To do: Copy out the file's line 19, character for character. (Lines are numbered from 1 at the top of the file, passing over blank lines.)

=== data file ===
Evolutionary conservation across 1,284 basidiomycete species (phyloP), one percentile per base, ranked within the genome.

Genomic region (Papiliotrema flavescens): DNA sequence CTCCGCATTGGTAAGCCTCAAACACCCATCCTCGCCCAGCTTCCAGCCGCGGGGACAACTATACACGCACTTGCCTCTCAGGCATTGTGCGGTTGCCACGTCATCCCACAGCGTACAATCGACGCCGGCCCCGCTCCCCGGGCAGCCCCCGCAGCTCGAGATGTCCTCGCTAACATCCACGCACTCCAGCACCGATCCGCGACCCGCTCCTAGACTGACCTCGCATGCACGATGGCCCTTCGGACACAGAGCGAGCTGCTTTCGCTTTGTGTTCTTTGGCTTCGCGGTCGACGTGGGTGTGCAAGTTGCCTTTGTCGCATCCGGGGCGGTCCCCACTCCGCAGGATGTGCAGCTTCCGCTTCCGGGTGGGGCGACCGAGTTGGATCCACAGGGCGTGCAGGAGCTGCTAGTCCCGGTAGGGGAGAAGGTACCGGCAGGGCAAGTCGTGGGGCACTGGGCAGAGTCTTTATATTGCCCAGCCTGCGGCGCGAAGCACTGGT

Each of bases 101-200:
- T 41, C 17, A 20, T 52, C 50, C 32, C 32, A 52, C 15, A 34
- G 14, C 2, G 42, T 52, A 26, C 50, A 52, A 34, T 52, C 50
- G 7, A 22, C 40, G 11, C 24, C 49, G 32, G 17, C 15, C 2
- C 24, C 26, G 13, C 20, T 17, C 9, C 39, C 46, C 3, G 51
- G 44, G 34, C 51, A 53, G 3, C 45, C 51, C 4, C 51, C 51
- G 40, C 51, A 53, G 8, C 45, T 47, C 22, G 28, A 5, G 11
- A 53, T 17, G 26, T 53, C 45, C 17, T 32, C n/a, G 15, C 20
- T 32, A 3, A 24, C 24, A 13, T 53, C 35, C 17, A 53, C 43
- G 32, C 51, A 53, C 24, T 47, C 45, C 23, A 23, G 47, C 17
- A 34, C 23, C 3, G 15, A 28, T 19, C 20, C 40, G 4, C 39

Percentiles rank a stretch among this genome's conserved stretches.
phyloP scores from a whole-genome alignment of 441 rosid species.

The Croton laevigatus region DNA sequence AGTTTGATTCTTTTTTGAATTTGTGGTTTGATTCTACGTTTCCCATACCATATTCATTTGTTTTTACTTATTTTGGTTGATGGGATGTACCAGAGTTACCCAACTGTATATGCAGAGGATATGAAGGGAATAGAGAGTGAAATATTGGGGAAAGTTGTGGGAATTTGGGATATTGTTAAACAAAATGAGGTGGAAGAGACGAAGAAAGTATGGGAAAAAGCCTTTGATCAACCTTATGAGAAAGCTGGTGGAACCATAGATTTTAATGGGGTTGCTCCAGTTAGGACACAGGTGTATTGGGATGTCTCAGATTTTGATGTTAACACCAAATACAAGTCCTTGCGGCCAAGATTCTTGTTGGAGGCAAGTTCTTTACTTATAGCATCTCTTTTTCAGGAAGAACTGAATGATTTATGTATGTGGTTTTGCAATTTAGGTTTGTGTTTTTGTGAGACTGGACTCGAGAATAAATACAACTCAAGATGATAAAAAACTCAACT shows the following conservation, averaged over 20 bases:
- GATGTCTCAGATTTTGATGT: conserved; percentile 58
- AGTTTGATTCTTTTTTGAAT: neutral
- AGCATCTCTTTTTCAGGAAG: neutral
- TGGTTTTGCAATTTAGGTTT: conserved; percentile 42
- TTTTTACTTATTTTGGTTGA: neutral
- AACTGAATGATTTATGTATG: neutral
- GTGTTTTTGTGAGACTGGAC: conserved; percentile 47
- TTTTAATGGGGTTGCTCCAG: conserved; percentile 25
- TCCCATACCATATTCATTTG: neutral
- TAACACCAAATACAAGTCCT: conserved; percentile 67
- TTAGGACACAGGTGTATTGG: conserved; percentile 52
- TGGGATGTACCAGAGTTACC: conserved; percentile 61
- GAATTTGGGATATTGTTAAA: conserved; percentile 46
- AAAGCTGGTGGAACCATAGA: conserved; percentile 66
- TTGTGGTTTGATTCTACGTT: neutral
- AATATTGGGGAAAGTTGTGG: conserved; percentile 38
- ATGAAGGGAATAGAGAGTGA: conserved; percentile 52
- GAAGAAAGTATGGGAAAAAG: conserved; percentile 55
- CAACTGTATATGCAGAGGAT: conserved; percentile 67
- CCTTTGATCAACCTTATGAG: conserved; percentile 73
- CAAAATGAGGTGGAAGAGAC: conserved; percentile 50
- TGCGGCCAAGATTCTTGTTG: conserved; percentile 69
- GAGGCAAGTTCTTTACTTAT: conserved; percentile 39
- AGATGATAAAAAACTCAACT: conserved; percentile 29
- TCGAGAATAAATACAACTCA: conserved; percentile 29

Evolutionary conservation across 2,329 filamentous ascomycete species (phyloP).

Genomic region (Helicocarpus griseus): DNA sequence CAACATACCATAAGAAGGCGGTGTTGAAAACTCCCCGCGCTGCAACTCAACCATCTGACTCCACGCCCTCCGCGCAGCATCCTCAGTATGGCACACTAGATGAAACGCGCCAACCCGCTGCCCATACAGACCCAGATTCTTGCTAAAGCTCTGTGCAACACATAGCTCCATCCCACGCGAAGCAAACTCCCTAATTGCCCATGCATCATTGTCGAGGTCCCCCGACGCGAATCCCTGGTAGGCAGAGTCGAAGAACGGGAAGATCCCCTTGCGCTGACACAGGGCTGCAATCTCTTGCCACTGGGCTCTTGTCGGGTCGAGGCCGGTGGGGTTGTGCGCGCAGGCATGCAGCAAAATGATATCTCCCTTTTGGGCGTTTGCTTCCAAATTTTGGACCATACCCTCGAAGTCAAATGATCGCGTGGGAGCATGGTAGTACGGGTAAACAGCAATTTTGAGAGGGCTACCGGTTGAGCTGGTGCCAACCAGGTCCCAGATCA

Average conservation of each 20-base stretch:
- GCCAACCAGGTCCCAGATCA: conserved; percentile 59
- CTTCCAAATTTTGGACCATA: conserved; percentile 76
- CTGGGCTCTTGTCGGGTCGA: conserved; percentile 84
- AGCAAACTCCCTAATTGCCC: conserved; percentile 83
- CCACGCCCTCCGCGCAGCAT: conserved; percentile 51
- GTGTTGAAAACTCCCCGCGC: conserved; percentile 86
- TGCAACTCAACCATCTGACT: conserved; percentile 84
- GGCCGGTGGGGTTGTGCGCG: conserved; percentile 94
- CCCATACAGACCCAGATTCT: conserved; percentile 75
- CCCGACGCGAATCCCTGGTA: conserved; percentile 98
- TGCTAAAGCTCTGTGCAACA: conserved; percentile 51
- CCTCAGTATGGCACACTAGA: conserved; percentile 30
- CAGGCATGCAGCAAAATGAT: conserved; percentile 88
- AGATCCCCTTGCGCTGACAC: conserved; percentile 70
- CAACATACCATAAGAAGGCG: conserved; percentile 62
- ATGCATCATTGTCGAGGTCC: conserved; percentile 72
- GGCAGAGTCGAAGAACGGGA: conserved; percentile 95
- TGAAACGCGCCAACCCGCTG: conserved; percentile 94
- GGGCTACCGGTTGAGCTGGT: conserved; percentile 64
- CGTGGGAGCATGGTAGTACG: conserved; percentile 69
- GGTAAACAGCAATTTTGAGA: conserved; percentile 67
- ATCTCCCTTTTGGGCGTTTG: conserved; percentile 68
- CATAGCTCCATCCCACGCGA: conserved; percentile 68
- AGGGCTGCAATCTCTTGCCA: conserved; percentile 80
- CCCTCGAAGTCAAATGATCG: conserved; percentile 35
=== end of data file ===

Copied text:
- AGCATCTCTTTTTCAGGAAG: neutral